Dr. Lihui Bai Honored by Provost as Exemplary Director of Graduate Studies

April 27, 2021

By Holly Hinson

Dr. Lihui Bai, Associate Professor of Industrial Engineering, has received the prestigious Provost’s Award for an Exemplary Director of Graduate Studies. She holds a Ph.D. in Industrial and Systems Engineering from the University of Florida, and BS and MS degrees in Computational Mathematics from China. Prior to joining the Speed School of Engineering at U of L in 2010, Dr. Bai taught Operations Management, Statistics and Management Science at the College of Business of Valparaiso University, IN. Since 2015, she has been the Director of Graduate Studies (DGS) in charge of all graduate student matters for both Master of Science (MS) and Doctoral (PhD) programs.

This Provost’s Award honors those who excel at the work of advising graduate students in areas such as program requirements, career prospects and funding possibilities. Bai will be recognized at the Doctoral Hooding Ceremony on May 6.

Industrial Engineering Department Chair Dr. Pratik Parikh noted that, “Over the past five years, Dr. Bai has made extraordinary contributions to our IE graduate programs, and often sacrificed her own interests to serve our department and students. Her nomination packet included letters from seven of IE’s current and past graduate students, along with a support letter from Dr. Alexander, former IE department chair.”

Parag Siddique, PhD Candidate, Industrial Engineering, Vice President of UofL INFORMS (Institute for Operations Research and Management Sciences) Student Chapter, wrote in his support letter that his admission to the doctoral program would not have been possible without Dr. Bai.

“She gave me tremendous assistance to help fund my study through a graduate fellowship. This fellowship brought me the opportunity of focusing on my research without being distracted by financial responsibilities for the first two years of my PhD program,” said Siddique.

Bai said her goal is to help each student be uniquely successful in their master’s or doctoral program.

“Often, just being candid and relating my own journey as an international doctoral student helps them to connect and open up more about what they need and how they might be struggling,” she said. When a fellow PhD classmate unexpectedly died, Bai arranged for a counselor to come in to help the students cope with the aftermath.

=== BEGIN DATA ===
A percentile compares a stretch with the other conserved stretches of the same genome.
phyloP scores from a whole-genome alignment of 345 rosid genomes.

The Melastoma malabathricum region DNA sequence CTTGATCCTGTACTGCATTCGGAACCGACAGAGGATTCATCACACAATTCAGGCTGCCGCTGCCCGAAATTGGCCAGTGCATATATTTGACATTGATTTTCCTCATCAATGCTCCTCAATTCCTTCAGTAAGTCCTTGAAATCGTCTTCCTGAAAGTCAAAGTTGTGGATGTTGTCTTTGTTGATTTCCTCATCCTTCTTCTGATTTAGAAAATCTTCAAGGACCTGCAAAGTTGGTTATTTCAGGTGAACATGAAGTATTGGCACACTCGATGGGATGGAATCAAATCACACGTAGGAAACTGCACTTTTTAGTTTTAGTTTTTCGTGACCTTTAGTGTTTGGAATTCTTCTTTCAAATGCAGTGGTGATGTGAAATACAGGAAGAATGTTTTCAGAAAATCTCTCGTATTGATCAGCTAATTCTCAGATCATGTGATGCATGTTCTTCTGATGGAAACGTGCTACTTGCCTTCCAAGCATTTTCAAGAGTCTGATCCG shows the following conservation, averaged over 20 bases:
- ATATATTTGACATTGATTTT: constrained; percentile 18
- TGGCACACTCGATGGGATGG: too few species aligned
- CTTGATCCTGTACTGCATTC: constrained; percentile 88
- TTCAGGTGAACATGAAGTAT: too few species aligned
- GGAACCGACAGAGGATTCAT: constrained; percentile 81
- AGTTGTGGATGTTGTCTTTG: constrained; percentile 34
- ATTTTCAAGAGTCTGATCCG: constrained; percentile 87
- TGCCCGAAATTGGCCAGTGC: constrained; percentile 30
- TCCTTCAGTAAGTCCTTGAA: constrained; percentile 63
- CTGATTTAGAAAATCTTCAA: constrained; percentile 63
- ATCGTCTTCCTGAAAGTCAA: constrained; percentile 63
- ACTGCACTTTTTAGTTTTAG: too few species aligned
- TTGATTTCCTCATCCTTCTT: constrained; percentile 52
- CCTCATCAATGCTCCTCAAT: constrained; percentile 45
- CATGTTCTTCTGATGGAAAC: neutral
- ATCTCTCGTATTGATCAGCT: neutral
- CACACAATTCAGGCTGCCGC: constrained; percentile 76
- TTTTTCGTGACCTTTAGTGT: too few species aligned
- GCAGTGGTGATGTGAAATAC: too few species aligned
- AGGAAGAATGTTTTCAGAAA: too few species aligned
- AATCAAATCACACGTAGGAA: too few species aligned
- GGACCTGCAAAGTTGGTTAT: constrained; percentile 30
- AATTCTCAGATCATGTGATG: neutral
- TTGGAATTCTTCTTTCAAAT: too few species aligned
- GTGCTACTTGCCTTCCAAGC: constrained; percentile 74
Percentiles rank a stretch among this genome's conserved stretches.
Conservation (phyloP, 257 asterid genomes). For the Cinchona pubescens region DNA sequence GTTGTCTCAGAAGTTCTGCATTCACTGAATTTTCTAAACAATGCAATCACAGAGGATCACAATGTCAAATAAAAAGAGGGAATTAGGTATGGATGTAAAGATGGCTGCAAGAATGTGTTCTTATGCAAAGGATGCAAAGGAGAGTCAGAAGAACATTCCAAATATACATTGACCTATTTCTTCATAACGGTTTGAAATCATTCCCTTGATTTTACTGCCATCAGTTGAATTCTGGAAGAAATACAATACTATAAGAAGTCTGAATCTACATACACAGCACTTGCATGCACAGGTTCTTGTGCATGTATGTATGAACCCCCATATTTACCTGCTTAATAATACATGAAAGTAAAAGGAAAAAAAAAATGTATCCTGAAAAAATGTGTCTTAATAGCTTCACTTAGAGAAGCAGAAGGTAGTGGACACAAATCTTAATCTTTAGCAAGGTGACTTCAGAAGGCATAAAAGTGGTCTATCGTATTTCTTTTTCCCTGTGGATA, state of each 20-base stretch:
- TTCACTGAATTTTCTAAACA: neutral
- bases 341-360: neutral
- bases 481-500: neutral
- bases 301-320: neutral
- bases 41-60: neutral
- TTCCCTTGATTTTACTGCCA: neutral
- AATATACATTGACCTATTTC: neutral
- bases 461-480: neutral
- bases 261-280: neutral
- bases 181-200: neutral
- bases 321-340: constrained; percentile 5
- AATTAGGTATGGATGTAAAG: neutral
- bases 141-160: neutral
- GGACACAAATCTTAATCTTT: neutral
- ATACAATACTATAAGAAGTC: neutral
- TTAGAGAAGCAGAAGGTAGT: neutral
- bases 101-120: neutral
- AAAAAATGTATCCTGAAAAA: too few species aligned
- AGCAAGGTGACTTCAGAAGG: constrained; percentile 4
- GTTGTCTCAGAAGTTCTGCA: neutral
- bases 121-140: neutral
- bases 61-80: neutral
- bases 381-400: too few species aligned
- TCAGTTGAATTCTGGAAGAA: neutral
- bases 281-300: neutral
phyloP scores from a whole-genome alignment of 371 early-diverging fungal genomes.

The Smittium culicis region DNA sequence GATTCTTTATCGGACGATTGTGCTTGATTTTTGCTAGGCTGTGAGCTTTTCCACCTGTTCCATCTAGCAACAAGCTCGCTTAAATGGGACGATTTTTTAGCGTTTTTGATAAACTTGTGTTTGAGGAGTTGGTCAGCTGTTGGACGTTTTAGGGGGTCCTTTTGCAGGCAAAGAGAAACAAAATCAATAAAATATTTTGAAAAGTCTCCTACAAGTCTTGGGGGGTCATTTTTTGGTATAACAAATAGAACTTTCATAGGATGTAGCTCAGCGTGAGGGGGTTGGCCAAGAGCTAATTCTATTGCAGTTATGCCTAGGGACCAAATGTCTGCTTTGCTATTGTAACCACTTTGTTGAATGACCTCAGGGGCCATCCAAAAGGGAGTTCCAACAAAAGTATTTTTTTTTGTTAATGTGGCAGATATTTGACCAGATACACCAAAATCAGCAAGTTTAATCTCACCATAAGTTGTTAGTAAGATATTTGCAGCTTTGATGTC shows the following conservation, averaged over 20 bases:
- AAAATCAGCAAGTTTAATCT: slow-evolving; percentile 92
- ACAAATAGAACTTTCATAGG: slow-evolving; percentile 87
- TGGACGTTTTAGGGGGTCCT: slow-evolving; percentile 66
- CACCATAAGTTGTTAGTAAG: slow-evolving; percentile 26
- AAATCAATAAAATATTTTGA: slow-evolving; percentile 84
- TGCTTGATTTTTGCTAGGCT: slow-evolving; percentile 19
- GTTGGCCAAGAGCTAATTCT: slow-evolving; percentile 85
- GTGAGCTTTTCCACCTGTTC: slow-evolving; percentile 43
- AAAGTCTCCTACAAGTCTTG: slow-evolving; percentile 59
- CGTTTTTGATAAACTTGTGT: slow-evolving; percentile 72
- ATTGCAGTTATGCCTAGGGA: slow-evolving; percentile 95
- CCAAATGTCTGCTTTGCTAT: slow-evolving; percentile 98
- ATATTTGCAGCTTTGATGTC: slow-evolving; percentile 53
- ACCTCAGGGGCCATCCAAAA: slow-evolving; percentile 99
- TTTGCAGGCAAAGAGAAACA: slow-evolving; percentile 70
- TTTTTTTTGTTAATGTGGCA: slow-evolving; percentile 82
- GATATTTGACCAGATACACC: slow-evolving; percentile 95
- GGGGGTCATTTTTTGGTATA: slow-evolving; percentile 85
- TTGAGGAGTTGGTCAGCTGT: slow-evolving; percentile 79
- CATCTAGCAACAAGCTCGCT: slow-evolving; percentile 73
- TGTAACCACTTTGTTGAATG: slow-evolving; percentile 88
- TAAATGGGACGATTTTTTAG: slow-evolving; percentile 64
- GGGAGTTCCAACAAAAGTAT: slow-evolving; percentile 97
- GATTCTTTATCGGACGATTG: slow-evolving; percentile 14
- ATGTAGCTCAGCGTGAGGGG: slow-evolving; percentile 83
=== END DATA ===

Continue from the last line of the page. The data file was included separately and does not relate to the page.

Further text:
Former student Lieutenant Colonel Lee Evans, PhD, U.S. Army, wrote that it is Bai’s “passion for people and service that make her truly stand out among her peers.” He wrote that she not only was committed to making industry connections for students by hosting influential professors and researchers, she took the time to personally attend Evans’ commissioning ceremony an hour away from Louisville when he was promoted.

“I invited her but didn’t imagine she would show, but I was wrong. She supported me inside and outside the classroom,” wrote Evans.

“I want to be a cheerleader and motivate them,” said Bai. “I provide the research infrastructure they need while I emphasize giving them their own space to explore and time to develop.”

Arnab Roy received his PhD degree in IE in 2020 under the guidance of Dr. Bai and is currently a data scientist at Proctor and Gamble. Roy worked as a research assistant to Bai and said that during the research project she “provided a platform that allows a student sufficient time to develop necessary fundamentals through independent problem solving in conjunction with highly informative weekly meetings, striking a good balance to mentor students as well as to trust them to develop their own independence.”

As of Spring 2021, Dr. Bai has advised eight doctoral dissertations and twelve master theses/projects. Bai’s philosophy is that while technical skills are important for a graduate student to succeed, it is their ownership of the research that makes them great. Therefore, she has focused her graduate advising on making room for students to develop independent thinking, providing students with opportunities to present research and to network for career development, and encouraging students to push themselves to go the extra mile.

“I like to bring the learning experience to life,” she said. “At the end of the day I believe I am just doing my job to help students be the best they can be. That’s the ultimate ‘Why we’re in this business of higher education.’”